Nearly 1,000 men and women in California prisons overdosed last year and required emergency medical attention in what officials acknowledge is part of an alarming spike in opioid use by those behind bars, according to records obtained by The Chronicle.
The number of inmates treated for drug or alcohol overdoses jumped from 469 to 997 from 2015 to 2018 — a 113% increase. While many of the prisoners survived, the most recent data available show drug-related inmate deaths are on the rise, too — from 17 in 2006 to 40 in 2017.
Total overdoses surged across the California Department of Corrections and Rehabilitation’s 36 institutions, which hold more than 126,000 people. But a review of data provided by California Correctional Health Care Services shows the uptick was especially severe in a handful of places.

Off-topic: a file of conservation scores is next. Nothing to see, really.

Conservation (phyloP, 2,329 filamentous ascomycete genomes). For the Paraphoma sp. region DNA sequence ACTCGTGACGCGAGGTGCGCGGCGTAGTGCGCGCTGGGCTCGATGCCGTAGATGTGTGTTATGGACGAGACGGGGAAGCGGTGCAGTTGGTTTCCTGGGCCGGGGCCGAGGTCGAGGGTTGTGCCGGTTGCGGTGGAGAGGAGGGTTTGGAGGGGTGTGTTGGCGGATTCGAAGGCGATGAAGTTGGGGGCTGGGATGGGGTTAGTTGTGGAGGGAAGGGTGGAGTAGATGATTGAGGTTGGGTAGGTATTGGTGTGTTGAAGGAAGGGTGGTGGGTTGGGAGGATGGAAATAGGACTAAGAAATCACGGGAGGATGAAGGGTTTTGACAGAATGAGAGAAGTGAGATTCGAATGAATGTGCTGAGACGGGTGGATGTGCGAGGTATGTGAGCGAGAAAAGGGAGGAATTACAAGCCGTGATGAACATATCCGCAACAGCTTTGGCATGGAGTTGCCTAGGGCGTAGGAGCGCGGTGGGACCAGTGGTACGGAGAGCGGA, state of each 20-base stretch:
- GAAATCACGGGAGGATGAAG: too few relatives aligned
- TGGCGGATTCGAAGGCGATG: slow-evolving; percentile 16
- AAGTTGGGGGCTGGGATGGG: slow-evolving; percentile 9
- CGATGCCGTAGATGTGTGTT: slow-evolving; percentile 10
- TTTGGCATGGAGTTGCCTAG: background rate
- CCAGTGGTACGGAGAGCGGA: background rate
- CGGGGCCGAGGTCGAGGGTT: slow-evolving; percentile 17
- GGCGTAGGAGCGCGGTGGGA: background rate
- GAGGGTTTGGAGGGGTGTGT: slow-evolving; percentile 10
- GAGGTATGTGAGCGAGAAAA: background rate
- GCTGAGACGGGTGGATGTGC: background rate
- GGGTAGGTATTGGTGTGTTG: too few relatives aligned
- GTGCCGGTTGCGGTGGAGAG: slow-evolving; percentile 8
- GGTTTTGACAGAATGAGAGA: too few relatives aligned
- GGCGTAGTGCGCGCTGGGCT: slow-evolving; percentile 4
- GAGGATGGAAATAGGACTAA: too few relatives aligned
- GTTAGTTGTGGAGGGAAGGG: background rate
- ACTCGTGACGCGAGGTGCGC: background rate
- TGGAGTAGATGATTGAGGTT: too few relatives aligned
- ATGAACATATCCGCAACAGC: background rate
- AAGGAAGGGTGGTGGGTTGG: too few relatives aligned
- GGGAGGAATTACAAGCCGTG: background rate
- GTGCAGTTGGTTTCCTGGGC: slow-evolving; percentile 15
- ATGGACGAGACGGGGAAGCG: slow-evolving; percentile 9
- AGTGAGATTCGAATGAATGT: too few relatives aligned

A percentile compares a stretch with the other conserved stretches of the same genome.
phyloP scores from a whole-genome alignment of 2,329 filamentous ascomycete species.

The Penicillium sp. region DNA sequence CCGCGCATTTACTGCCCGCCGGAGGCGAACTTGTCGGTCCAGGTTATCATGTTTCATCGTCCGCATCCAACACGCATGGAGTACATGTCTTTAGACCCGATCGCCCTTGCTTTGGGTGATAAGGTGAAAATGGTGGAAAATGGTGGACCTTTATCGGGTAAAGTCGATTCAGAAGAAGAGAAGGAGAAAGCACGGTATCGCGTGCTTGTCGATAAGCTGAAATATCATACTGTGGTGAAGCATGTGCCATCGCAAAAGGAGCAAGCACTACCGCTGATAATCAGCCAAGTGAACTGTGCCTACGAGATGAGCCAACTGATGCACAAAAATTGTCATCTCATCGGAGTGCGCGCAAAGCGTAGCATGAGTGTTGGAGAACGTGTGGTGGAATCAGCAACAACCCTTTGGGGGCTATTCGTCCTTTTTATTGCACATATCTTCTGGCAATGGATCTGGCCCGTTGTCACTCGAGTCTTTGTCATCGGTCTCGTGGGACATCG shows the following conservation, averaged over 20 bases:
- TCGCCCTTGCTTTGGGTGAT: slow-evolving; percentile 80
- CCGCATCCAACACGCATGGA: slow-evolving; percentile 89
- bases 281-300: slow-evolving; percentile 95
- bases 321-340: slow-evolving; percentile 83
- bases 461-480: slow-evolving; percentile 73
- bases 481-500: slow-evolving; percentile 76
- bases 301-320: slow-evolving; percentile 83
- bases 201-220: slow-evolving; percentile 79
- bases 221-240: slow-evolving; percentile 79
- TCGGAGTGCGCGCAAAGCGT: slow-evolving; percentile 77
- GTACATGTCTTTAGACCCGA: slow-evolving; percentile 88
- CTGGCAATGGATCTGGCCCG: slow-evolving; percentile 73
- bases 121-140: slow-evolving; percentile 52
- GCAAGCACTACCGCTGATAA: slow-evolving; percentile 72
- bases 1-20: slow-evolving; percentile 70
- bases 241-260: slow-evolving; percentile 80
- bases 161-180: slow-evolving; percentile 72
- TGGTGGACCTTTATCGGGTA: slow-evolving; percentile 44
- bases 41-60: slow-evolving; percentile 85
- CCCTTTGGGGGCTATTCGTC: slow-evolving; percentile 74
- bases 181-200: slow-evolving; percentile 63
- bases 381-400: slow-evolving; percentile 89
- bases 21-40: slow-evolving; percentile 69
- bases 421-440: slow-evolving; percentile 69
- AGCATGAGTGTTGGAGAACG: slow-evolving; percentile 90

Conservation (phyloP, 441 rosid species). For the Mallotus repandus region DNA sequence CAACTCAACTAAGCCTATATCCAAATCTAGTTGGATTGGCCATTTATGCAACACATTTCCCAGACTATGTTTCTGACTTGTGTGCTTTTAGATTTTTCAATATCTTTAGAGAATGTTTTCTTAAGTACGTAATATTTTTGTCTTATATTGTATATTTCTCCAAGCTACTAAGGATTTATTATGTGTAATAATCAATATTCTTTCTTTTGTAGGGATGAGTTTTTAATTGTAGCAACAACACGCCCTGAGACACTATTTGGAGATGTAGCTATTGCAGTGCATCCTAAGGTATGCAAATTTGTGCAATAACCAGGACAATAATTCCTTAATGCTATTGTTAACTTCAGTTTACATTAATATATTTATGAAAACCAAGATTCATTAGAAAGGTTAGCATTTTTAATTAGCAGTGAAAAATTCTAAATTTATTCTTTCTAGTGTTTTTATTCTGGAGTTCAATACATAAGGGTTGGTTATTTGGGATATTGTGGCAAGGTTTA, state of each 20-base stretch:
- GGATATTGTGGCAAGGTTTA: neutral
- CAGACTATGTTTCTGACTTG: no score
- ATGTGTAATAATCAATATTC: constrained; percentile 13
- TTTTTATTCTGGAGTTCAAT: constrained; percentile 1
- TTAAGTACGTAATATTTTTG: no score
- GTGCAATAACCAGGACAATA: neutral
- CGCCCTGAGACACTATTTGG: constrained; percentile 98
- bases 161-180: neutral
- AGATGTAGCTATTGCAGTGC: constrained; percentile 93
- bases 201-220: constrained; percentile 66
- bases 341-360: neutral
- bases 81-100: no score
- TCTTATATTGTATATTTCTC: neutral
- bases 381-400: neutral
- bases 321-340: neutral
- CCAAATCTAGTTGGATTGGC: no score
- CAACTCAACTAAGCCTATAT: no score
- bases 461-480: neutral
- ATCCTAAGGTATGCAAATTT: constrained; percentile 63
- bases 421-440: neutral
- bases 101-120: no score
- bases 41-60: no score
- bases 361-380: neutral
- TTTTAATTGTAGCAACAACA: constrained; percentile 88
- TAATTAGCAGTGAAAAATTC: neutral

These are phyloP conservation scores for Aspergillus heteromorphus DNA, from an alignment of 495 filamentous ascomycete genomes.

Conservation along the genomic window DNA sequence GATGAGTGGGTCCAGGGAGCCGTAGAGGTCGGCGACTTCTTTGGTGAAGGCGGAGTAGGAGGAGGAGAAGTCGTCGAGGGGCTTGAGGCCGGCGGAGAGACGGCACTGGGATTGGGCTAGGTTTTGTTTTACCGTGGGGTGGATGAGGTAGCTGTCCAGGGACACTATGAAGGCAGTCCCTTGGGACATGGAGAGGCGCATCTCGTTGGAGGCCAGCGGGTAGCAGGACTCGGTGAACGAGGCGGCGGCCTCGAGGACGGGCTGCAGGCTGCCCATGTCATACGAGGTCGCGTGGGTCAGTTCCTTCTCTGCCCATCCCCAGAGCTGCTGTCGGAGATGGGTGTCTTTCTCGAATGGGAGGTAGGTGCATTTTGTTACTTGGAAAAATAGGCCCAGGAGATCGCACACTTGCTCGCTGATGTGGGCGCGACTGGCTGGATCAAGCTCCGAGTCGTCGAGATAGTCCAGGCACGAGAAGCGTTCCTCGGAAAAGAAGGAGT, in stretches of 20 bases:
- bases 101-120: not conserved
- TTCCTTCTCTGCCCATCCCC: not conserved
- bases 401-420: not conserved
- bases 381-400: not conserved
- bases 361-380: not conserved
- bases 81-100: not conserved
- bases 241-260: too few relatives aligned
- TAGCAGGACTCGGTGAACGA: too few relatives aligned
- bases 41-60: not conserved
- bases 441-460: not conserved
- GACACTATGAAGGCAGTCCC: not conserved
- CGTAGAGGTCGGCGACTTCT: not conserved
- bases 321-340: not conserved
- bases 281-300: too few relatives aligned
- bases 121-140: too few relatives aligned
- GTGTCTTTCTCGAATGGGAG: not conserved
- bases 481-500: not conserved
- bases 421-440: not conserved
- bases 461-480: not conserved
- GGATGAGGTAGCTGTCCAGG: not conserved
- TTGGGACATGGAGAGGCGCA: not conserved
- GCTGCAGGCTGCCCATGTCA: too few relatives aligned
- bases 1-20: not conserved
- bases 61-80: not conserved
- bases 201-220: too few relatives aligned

Incidents at San Quentin and Solano state prisons remained steady from 2017 to 2018, with 12 and eight overdoses each year, respectively. Meanwhile, Salinas Valley State Prison saw overdoses jump from 42 in 2017 to 100 last year; and at Richard J. Donovan Correctional Facility, a lockup in San Diego County, they ballooned from 32 to 83 over the same period.
The trend in California’s prisons reflects the nationwide opioid epidemic. In 2017, 47,600 people died of opioid overdoses, compared with 42,249 in 2016, according to the Centers for Disease Control and Prevention.
To read more of Megan Cassidy's article, please click here.